In the end, history won out—though renovating a structure from the 1800s that was built for horses, not humans, wasn’t simple. “The walls were overrun with rats’ nests,” recalls St. Peter. “And the existing structure was enough to hold up a barn, but it definitely wasn’t enough to hold up a house.” Wanting to keep the existing open plan without adding a bunch of columns and beams, St. Peter designed a complex new skeletal system for the house, most of which would be hidden within the walls and ceiling. “We didn’t want it to look like this strange industrial building, so we had to do all this insane structural engineering,” he says. In the end, the only new reinforcements that are visible are two posts and one beefy Douglas fir ceiling beam that runs along the length of the space. St. Peter filled the walls with recycled-denim batt insulation, which almost completely muffled the sound of rainstorms. “Before it sounded like it was actually raining inside the house,” he says.

The existing wood-paneled walls were an endearing detail but made the small space feel dark, so after a few conceptual attempts at saving them, St. Peter decided to just drywall the entire interior and coat the walls in Super Bright White paint from Benjamin Moore. “Holy shit, what a difference!” he recalls. “The space is so bright now. Sometimes even too bright.”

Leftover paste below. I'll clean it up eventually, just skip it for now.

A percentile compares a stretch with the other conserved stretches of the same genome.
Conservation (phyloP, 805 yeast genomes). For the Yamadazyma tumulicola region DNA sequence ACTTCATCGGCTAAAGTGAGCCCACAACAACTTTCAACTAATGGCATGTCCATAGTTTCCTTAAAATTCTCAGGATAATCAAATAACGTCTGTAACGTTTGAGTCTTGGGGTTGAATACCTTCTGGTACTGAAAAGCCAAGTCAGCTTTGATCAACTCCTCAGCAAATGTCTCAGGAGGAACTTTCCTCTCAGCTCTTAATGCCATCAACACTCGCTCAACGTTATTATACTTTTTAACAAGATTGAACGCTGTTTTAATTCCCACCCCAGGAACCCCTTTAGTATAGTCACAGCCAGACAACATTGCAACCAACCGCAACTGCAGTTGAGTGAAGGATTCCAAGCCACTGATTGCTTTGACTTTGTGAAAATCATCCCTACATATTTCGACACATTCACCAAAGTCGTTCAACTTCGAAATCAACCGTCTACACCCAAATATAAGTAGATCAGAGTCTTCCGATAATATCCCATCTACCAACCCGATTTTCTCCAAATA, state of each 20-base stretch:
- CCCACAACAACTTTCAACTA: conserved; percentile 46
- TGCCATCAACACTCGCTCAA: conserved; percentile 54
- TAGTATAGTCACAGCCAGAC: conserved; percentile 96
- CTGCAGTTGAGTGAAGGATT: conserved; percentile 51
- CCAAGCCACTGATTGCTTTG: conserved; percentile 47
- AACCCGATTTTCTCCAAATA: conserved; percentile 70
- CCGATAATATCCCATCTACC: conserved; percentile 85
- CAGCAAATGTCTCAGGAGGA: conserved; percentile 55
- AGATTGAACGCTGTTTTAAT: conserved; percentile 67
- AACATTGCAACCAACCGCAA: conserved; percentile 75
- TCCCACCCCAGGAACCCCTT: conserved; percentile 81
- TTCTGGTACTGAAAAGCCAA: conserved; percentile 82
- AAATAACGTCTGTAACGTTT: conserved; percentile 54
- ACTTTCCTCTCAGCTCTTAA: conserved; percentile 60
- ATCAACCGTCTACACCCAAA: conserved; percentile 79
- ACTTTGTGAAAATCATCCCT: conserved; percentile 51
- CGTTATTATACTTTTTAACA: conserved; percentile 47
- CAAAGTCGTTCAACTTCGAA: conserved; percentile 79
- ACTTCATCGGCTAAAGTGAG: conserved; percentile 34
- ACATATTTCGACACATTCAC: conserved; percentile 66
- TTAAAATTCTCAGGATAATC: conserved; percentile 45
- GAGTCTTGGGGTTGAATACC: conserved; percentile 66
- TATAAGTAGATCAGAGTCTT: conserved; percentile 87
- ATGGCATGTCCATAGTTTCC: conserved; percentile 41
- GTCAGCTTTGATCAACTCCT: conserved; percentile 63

But wood would still get a starring role in the design, in the form of a dramatic floating stair lined in a book-matched, live-edge slab of elm to replace the small steel spiral stair. “I wanted to give him a beautiful open grand stair that you could see when you came through the front door, but didn’t lead your eye straight up the second floor—here you see something striking, but you are not immediately sure what it is,” says St. Peter, whose original design was a modern, mitered wood stair with clean lines. When he gave the commission to Luke Bartels of Woodshop in the Outer Sunset, “he suggested making it less sleek and using the live edge.”

Additional texture and color were added to the home’s white canvas with cement tiles in a vibrant blue-and-white pattern called Fez, from Granada Tile. St. Peter repeated the tile in the entryway and the bathrooms—both the existing bathroom and the bright and airy master bath that he added on the second floor. “I first saw this tile at the Intelligentsia at Sunset Junction in Los Angeles,” St. Peter says. “It was designed by Barbara Bestor. I just fell in love with the tile, and try to use it in everything I do. People are probably so over it, but I don’t care. It’s made in Nicaragua, but to me it really feels Scandinavian, and the cement gives a very specific kind of tactility.”

All in all, the house grew from its original 912 square feet to a spacious 2,400—not just due to the addition of the master bath and a garage, but also because some existing spaces, like the hayloft turned bedroom, are now included in the final tally. The exterior, which featured 12-inch redwood siding, was refreshed with svelte 4-inch tongue-and-groove cedar planks that will gray as they age, a subtle nod to the owner’s original Sea Ranch fantasy.

Says St. Peter, “By the time we were done, it was a brand-new house, but the original volume was pretty much intact.” And so was its spirit.


Originally published in the March issue of San Francisco